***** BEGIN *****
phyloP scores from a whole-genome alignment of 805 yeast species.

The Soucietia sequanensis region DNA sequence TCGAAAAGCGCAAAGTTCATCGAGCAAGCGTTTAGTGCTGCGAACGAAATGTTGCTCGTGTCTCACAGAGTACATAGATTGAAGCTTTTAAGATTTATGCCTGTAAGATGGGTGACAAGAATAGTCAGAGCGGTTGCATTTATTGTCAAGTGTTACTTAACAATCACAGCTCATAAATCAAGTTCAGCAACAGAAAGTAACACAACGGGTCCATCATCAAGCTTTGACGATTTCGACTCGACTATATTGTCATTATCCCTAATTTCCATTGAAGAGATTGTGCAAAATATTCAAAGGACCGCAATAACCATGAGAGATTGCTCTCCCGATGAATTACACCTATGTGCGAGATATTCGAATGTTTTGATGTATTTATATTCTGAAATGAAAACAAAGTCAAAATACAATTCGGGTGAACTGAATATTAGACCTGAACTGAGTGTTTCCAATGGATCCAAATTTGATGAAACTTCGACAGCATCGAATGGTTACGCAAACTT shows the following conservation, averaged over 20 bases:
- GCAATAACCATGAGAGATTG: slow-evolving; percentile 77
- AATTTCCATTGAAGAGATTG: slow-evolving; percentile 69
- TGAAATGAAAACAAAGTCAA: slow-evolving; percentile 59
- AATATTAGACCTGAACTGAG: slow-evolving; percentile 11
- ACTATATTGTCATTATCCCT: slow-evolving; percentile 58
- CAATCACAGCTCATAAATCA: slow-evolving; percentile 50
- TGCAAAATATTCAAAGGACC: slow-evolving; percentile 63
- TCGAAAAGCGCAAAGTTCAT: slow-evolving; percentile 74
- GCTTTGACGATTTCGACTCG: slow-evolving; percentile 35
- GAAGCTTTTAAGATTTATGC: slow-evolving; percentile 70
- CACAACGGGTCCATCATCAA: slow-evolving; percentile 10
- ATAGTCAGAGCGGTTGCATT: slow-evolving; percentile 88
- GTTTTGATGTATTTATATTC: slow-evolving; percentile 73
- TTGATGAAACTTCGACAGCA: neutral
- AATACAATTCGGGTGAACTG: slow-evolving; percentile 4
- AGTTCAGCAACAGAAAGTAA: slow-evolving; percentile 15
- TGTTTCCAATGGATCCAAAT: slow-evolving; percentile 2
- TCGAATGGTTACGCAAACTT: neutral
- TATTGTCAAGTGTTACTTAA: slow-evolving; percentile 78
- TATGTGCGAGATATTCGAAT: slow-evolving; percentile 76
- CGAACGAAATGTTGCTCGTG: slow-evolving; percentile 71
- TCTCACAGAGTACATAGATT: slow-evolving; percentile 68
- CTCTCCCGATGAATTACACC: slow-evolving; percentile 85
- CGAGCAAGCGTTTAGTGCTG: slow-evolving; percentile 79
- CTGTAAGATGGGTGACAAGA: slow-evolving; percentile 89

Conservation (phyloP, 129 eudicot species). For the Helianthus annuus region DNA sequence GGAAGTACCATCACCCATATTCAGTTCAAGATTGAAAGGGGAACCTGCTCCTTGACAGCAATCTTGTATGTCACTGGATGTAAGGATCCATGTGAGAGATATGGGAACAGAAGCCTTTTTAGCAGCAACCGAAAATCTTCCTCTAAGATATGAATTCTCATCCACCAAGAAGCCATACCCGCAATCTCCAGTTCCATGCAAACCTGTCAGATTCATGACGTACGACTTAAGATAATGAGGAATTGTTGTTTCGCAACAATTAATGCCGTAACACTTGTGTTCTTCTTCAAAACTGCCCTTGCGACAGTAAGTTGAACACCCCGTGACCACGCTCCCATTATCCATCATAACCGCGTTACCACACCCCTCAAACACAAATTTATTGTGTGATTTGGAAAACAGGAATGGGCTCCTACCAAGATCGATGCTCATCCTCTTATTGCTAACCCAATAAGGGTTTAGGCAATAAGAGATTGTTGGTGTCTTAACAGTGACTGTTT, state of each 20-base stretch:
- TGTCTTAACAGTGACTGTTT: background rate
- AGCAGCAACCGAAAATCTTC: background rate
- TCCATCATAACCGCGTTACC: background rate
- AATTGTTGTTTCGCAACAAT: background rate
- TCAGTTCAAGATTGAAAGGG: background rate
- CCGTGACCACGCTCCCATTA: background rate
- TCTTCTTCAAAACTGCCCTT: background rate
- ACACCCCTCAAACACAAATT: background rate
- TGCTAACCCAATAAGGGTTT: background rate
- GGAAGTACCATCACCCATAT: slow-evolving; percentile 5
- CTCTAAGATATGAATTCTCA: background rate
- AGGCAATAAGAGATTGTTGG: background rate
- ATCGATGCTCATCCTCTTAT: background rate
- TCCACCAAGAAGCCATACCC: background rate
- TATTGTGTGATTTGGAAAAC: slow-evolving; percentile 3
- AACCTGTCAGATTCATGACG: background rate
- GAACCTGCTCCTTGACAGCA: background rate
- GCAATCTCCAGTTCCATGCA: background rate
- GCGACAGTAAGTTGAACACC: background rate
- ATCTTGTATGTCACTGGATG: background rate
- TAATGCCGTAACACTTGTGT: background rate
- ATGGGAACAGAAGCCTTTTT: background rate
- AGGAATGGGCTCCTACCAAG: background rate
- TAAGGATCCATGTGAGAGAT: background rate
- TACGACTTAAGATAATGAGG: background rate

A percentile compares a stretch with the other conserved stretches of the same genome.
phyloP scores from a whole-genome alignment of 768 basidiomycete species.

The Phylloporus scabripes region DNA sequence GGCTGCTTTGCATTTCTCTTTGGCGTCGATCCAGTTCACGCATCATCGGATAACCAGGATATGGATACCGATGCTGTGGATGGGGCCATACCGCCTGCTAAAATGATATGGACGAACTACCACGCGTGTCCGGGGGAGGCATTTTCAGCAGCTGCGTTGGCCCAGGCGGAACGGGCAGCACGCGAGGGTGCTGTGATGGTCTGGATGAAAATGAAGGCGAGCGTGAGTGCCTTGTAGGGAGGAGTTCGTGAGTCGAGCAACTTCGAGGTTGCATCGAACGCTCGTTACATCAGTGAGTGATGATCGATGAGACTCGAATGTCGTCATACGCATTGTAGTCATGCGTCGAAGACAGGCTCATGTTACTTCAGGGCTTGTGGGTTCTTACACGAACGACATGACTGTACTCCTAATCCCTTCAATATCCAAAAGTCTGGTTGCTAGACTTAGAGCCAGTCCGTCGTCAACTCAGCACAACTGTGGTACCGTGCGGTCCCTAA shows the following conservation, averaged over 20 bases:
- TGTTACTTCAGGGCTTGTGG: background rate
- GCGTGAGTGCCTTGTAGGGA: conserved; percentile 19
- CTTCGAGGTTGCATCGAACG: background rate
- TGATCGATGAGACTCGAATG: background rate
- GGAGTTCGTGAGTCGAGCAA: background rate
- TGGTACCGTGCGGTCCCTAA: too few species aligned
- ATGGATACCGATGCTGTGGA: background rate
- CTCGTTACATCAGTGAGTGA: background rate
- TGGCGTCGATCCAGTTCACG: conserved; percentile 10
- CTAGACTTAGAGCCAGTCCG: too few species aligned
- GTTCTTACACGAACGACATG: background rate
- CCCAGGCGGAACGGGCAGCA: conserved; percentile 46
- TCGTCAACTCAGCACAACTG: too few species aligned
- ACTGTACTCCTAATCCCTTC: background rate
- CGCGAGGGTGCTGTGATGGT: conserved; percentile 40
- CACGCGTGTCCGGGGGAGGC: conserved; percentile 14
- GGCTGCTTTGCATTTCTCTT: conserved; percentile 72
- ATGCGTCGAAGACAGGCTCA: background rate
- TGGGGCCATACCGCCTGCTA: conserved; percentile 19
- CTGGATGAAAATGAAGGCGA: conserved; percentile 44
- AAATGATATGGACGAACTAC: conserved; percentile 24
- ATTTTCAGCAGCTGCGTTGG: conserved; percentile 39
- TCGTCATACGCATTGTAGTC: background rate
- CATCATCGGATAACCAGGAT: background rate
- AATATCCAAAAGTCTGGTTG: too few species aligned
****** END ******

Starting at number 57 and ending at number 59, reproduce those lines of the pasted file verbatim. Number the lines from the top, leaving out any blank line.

- TGTTACTTCAGGGCTTGTGG: background rate
- GCGTGAGTGCCTTGTAGGGA: conserved; percentile 19
- CTTCGAGGTTGCATCGAACG: background rate